Today, the Consumer Financial Protection Bureau (CFPB) announced that its so-called “Payday, Vehicle Title and Certain High-Cost Installment Loans” rule (Rule) will go into effect on March 30, 2025. While ostensibly aimed at higher-APR lending (e.g., loans with an APR above 36%), it also applies to most creditors, including banks, offering loans: (1) that are substantially repayable within 45 days or less; or (2) that have a bullet or balloon payment feature. It applies by its plain terms to a number of mainstream financial products and products marketed to high-net worth individuals, none of which the CFPB seems to have considered when promulgating the rule.

Kansas Governor Laura Kelly signed House Bill (HB) 2247 into law, bringing significant changes to the Kansas Mortgage Business Act and the Uniform Consumer Credit Code (UCCC). The changes brought about by HB 2247 will largely become effective on January 1, 2025. However, those changes standardizing threshold amounts consistent with federal law will become effective on July 1, 2024.

Last week, the Consumer Financial Protection Bureau (CFPB or Bureau) filed a complaint against SoLo Funds, Inc., a fintech company operating a small-dollar, short-term lending platform. The CFPB alleges that SoLo Funds engaged in deceptive practices related to the total cost of loans, servicing, and collection of void and uncollectible loans in violation of the Consumer Financial Protection Act (CFPA) and engaged in providing consumer reports governed by the Fair Credit Reporting Act (FCRA) but failed to ensure the maximum possible accuracy of those consumer reports.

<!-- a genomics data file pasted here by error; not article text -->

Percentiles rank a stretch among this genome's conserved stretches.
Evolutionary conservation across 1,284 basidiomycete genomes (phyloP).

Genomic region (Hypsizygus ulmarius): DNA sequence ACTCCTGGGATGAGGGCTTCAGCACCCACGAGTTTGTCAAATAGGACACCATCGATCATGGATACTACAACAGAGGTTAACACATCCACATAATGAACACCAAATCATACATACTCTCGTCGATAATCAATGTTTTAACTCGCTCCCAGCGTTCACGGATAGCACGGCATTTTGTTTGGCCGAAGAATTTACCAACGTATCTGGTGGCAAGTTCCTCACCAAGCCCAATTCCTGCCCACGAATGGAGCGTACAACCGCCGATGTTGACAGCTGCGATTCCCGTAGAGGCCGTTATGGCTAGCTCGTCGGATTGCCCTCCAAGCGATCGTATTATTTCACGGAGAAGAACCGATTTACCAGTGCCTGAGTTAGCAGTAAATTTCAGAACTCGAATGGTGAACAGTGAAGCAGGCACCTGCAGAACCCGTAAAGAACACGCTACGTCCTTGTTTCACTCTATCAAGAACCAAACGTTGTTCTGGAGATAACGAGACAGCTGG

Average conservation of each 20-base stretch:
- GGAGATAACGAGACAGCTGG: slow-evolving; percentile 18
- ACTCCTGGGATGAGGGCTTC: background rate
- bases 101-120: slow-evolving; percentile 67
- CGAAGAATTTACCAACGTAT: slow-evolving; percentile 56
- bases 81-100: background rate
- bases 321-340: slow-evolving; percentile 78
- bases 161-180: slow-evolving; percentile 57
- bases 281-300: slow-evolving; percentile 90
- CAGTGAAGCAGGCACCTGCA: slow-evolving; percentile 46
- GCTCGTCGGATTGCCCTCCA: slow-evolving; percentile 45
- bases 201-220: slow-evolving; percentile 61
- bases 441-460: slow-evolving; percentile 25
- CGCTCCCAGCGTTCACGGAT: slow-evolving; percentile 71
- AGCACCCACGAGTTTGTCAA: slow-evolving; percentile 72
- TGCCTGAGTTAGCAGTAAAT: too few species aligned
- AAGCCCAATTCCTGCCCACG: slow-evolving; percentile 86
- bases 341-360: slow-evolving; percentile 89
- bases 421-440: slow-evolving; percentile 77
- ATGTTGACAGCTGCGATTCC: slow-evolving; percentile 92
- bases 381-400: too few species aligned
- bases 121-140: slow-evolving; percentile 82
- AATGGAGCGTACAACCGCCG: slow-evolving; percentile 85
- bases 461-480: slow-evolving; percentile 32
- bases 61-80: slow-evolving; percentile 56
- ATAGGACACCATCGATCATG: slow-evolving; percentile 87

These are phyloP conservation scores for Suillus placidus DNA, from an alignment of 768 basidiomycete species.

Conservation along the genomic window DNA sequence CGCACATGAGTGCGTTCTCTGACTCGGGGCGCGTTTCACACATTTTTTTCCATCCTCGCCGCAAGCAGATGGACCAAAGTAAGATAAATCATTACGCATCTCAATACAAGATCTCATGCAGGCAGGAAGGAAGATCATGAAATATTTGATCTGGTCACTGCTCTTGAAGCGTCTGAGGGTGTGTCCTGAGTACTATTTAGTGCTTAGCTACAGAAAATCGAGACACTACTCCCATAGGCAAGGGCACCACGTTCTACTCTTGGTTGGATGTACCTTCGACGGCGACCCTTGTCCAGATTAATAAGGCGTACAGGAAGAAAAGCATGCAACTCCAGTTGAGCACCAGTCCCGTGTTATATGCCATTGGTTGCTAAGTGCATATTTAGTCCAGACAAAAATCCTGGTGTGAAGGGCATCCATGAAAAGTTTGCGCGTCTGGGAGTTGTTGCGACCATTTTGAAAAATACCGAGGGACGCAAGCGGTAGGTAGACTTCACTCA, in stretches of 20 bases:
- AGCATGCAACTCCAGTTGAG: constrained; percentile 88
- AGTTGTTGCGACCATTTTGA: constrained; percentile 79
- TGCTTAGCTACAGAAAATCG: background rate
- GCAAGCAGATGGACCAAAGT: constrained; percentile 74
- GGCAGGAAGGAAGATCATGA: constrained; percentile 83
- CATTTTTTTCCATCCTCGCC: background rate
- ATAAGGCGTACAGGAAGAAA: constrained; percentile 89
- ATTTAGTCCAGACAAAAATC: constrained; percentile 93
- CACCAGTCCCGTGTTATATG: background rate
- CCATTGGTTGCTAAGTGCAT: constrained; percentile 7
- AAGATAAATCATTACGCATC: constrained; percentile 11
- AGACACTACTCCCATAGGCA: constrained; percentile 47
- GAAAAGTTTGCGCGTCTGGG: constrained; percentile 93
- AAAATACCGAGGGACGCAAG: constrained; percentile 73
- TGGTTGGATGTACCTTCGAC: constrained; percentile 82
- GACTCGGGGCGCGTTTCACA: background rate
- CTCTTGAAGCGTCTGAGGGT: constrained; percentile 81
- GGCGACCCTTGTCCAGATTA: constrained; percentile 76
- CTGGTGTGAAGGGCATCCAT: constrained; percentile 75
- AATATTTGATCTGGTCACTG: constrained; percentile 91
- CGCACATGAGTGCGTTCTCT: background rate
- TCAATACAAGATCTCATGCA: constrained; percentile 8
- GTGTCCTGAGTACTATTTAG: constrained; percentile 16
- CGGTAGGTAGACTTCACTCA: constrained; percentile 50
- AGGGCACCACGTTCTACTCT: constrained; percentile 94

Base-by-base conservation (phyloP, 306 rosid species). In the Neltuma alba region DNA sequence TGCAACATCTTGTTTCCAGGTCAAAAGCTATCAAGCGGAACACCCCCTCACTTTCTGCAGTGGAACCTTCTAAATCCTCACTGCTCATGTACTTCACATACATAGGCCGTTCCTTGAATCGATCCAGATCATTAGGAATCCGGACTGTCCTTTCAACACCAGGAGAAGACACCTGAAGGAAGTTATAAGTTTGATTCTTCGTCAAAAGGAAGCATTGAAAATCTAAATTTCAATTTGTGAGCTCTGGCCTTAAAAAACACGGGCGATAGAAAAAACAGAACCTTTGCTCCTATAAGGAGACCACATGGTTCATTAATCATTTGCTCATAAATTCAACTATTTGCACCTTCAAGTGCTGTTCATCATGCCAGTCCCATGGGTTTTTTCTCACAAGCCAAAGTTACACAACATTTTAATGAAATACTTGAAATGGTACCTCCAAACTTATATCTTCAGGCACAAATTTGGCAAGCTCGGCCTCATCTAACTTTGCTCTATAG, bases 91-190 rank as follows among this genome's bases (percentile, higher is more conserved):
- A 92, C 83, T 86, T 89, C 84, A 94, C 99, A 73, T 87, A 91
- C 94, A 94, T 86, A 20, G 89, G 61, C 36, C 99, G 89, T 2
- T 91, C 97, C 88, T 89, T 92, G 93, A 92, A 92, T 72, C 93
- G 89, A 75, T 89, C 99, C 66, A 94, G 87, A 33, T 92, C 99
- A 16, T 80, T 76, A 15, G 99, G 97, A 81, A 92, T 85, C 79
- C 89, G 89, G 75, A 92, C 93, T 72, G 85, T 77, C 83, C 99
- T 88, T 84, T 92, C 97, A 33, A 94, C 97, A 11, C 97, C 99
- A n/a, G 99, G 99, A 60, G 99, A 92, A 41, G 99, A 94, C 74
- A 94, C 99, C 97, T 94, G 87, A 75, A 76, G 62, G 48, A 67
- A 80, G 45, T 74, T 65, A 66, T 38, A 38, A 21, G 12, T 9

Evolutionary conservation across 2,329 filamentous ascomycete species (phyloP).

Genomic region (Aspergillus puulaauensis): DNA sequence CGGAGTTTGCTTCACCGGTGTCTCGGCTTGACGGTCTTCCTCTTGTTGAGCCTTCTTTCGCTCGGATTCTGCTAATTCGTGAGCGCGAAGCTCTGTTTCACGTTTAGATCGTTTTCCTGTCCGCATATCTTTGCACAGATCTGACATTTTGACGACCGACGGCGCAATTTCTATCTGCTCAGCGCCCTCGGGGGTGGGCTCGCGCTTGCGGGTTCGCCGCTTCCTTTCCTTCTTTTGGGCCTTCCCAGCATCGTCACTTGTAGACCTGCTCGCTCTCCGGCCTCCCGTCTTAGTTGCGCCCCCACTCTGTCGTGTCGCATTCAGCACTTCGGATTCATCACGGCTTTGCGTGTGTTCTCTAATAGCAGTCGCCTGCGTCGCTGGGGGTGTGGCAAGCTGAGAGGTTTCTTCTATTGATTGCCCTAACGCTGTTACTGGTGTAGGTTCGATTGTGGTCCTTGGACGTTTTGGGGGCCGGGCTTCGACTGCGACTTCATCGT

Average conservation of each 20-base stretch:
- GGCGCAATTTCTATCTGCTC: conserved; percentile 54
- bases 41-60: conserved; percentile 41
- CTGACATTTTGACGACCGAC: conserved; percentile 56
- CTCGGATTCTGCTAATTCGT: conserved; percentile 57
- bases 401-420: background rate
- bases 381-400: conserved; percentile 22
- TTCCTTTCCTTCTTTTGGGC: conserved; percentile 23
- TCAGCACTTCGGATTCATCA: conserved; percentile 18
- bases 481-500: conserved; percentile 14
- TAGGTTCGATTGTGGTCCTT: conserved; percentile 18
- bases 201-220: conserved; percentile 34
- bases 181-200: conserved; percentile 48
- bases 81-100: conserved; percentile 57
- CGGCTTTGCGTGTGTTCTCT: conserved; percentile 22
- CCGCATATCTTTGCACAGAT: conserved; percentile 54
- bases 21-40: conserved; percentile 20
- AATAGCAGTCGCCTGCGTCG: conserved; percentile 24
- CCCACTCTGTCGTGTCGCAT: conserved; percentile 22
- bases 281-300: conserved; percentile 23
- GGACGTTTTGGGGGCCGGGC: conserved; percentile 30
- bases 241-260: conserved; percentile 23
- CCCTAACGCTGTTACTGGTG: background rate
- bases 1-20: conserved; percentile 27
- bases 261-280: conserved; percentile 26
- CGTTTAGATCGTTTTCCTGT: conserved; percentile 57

Yesterday, the U.S. Supreme Court issued its long-awaited decision in Community Financial Services Association of America, Limited (CFSA) v. Consumer Financial Protection Bureau (CFPB or Bureau) holding that the CFPB’s special funding structure does not violate the appropriations clause of the Constitution. The 7-2 majority held the Dodd-Frank Act, which provides the CFPB’s funding structure, satisfies the appropriations clause because it “authorizes the Bureau to draw public funds from a particular source — ‘the combined earnings of the Federal Reserve System’ — in an amount not exceeding an inflation-adjusted cap. And it specifies the objects for which the Bureau can use those funds — to ‘pay the expenses of the Bureau in carrying out its duties and responsibilities.’” The Supreme Court further found that the “Bureau’s funding mechanism [] fits comfortably within the historical appropriations practice …” Justices Samuel Alito and Neil Gorsuch dissented from the decision.

On April 19, Kansas Governor Laura Kelly signed House Bill (HB) 2560 to regulate earned wage access (EWA) products and services. HB 2560 enacts the Earned Wage Access Services Act that requires EWA providers to be licensed by the state bank commissioner and comply with certain disclosure rules. Kansas follows Nevada, Missouri, and Wisconsin in enacting EWA legislation.